“Illinois” (Asthmatic Kitty)
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Following 2003’s “Michigan,” this is the second in New York singer-songwriter Stevens’ proposed “The 50 States” album series. But even with 48 to go, he’ll have trouble topping this homage to the Land of Lincoln.
More dreamscape oratorio or impressionistic opera than conventional song cycle, this “Illinois” (due in stores Tuesday) is a state of Stevens’ imaginative mind, and what a place it is. UFO spotters rub their (broad) shoulders with Carl Sandburg, Superman swoops out of Metropolis (perhaps to save Mary Todd from insanity) and Stevens himself, as one lengthy title in part puts it, “Has an Existential Crisis in the Great Godfrey Maze.”
Musically it’s no less surreal, a place where meticulously decorated pop a la Jimmy Webb and Brian Wilson mixes with sparkly, circular ostinatos echoing modern classicists John Adams and Steve Reich. The tone of subdued romanticism is balanced by a fine, seductive sense of melody and arrangement, with Stevens playing most of a large lineup of instruments himself and drawing on a colorful array of sounds and voices to convey his fanciful lyrics.
Stevens’ invitation for us to “Come on Feel the Illinoise” is so compelling that we can even forgive him for overlooking Ernie Banks and Cheap Trick. Stevens plays the El Rey Theatre July 16.
Less than the sum of its parts
“TP.3 Reloaded” (Jive)
HE once ruled the R&B; world with an air of haughty cool, but things do change. Singer-songwriter-producer R. Kelly comes limping into view in 2005 waving his new album like a white flag of surrender: Look, we’ve got sex, we’ve got rap -- Snoop, the Game. We’ve got reggaeton and dancehall. Did we mention sex?
Kelly’s last album, 2004’s two-CD package “Happy People/U Saved Me,” was retro in style, G-rated in content and heartfelt at the core, and it was a commercial disappointment. He’s also been tarnished by the fiasco of his aborted tour with Jay-Z, and then there’s that nagging business of criminal charges for child pornography.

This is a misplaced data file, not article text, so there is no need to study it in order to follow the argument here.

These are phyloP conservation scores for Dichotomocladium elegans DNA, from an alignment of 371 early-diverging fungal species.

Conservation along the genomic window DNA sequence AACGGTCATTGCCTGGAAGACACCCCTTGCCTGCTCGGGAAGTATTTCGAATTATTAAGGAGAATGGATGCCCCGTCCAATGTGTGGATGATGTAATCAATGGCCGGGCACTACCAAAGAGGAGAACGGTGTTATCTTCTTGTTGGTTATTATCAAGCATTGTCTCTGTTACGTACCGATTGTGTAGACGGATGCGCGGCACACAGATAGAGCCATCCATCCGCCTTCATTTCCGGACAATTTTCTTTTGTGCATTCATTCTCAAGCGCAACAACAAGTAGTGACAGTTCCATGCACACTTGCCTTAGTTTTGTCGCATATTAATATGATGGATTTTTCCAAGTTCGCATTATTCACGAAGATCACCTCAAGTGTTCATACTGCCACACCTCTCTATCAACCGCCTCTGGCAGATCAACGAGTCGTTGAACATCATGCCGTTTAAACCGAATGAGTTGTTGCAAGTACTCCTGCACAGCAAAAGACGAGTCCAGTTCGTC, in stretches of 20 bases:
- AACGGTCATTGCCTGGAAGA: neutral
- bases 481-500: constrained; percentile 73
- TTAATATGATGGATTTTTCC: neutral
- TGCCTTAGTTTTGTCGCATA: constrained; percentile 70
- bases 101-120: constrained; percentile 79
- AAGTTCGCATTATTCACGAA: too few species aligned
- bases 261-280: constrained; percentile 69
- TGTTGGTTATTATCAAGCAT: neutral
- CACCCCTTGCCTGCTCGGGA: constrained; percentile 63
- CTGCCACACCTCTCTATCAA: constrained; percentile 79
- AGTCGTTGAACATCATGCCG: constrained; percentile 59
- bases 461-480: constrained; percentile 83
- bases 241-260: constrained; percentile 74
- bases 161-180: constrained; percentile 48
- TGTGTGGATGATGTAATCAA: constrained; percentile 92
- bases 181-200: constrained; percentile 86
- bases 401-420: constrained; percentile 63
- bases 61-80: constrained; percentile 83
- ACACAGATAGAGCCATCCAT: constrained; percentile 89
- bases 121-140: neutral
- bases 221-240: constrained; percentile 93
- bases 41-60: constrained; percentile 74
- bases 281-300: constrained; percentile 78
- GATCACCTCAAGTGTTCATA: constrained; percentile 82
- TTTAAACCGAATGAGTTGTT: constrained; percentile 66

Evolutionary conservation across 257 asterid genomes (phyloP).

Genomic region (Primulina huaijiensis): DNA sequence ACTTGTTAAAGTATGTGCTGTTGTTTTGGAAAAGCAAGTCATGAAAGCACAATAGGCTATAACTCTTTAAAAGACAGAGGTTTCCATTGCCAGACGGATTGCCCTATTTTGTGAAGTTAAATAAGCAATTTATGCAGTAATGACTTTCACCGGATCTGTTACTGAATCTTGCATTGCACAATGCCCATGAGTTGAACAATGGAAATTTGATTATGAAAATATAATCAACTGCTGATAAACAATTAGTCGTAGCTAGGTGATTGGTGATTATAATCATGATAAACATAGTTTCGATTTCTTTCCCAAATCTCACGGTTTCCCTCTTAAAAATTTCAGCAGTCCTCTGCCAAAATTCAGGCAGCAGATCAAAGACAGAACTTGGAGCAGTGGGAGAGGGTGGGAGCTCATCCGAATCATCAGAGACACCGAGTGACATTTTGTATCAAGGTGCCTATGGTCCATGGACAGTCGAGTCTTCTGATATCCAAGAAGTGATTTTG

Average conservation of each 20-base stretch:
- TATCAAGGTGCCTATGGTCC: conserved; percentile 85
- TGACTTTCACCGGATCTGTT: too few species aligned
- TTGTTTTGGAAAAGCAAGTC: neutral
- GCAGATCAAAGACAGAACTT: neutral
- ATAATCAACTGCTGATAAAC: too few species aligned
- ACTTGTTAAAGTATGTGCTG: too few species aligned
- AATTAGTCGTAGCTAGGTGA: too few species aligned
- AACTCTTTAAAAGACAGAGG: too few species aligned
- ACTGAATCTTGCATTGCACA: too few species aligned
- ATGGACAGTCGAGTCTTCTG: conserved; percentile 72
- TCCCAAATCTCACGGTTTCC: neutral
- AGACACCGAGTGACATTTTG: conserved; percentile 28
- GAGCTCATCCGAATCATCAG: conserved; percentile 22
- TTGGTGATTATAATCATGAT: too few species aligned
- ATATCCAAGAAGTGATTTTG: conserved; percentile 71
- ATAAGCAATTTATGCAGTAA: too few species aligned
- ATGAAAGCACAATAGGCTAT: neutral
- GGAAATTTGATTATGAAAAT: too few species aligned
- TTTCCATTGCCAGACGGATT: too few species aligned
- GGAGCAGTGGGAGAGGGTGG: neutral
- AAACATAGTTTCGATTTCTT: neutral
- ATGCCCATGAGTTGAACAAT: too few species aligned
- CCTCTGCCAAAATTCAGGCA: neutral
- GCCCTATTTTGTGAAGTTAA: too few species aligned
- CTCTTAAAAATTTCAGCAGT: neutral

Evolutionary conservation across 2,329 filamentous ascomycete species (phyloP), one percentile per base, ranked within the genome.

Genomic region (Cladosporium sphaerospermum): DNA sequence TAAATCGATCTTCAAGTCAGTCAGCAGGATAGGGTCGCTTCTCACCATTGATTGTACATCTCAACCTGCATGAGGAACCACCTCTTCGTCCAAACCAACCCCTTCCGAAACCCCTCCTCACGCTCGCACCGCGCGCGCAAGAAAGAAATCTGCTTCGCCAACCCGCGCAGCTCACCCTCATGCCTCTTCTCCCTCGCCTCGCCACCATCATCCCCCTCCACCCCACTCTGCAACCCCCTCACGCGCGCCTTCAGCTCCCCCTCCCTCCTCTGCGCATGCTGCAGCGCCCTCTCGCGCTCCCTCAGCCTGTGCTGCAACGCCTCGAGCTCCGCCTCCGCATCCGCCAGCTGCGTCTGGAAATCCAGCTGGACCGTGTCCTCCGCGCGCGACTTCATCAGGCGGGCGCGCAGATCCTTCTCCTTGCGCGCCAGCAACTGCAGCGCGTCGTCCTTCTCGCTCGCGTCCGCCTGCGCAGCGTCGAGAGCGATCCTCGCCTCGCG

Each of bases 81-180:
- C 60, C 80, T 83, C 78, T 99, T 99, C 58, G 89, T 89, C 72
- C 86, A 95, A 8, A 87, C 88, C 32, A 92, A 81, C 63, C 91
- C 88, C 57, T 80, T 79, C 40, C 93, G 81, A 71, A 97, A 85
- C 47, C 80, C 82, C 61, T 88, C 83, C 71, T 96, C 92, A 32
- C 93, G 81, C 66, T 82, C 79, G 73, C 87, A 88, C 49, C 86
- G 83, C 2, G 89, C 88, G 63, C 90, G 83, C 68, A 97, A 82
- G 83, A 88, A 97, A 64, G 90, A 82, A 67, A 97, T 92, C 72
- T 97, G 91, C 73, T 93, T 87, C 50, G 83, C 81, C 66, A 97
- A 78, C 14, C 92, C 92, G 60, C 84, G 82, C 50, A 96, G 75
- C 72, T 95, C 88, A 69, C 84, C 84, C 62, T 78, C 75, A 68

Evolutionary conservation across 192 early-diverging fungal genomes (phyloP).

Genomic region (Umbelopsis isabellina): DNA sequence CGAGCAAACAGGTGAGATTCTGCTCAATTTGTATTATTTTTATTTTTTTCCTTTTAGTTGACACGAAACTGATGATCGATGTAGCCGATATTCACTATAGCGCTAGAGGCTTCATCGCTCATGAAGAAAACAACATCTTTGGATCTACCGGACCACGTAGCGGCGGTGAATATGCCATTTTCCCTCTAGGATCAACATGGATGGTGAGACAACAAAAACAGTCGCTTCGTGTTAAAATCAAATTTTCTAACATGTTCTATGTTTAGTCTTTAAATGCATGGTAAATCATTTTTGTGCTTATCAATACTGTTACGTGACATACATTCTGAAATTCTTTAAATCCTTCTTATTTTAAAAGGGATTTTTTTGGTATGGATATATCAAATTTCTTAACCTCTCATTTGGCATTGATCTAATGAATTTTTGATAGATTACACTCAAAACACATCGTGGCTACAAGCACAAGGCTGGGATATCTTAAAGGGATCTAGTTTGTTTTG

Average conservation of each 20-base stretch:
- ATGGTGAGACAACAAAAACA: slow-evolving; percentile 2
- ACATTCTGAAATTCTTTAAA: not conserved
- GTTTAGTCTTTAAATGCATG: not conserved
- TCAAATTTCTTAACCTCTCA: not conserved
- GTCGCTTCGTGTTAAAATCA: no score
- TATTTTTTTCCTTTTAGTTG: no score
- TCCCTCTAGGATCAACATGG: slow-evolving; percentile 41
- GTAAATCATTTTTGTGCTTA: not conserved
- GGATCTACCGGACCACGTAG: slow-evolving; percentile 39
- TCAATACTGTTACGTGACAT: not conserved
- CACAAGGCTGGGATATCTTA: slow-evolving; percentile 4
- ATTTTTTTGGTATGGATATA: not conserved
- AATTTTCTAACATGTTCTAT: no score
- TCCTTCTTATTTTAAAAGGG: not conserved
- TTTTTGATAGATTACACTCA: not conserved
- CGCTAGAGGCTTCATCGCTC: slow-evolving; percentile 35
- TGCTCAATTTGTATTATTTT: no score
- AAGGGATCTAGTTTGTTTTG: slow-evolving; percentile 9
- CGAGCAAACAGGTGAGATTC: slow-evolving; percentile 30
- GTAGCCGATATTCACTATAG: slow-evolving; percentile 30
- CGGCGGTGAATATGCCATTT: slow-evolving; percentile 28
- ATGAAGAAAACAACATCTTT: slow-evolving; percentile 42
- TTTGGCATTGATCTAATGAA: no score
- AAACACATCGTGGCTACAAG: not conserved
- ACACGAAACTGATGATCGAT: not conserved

That’s a lot of baggage to haul around, and the strain shows in “TP.3 Reloaded,” which is due in stores Tuesday. This return to formula isn’t without its disarming moments: the entertainingly preposterous “Trapped in the Closet,” a jam-packed narrative in five “chapters” recounting the convoluted encounter of several adulterers.
Snoop Dogg generates his usual contact high on the breezy “Happy Summertime,” and some of the up-tempo tracks are infectious, and the burbling ballads have a lush sensuality, but Kelly’s whole approach is familiar and threadbare. It’s not much of a revelation that he’s preoccupied with sex, which he wants in the morning, in the kitchen, with his girlfriend, with his girlfriend’s girlfriend. It keeps him home from work, and it drugs him like marijuana.
It’s all laid out graphically and with a clumsy artlessness that might be endearing if it weren’t so desperate. At least all the characters appear to be over the age of consent.
Albums are rated on a scale of one star (poor), two stars (fair), three stars (good) and four stars (excellent). The albums are already released unless otherwise noted.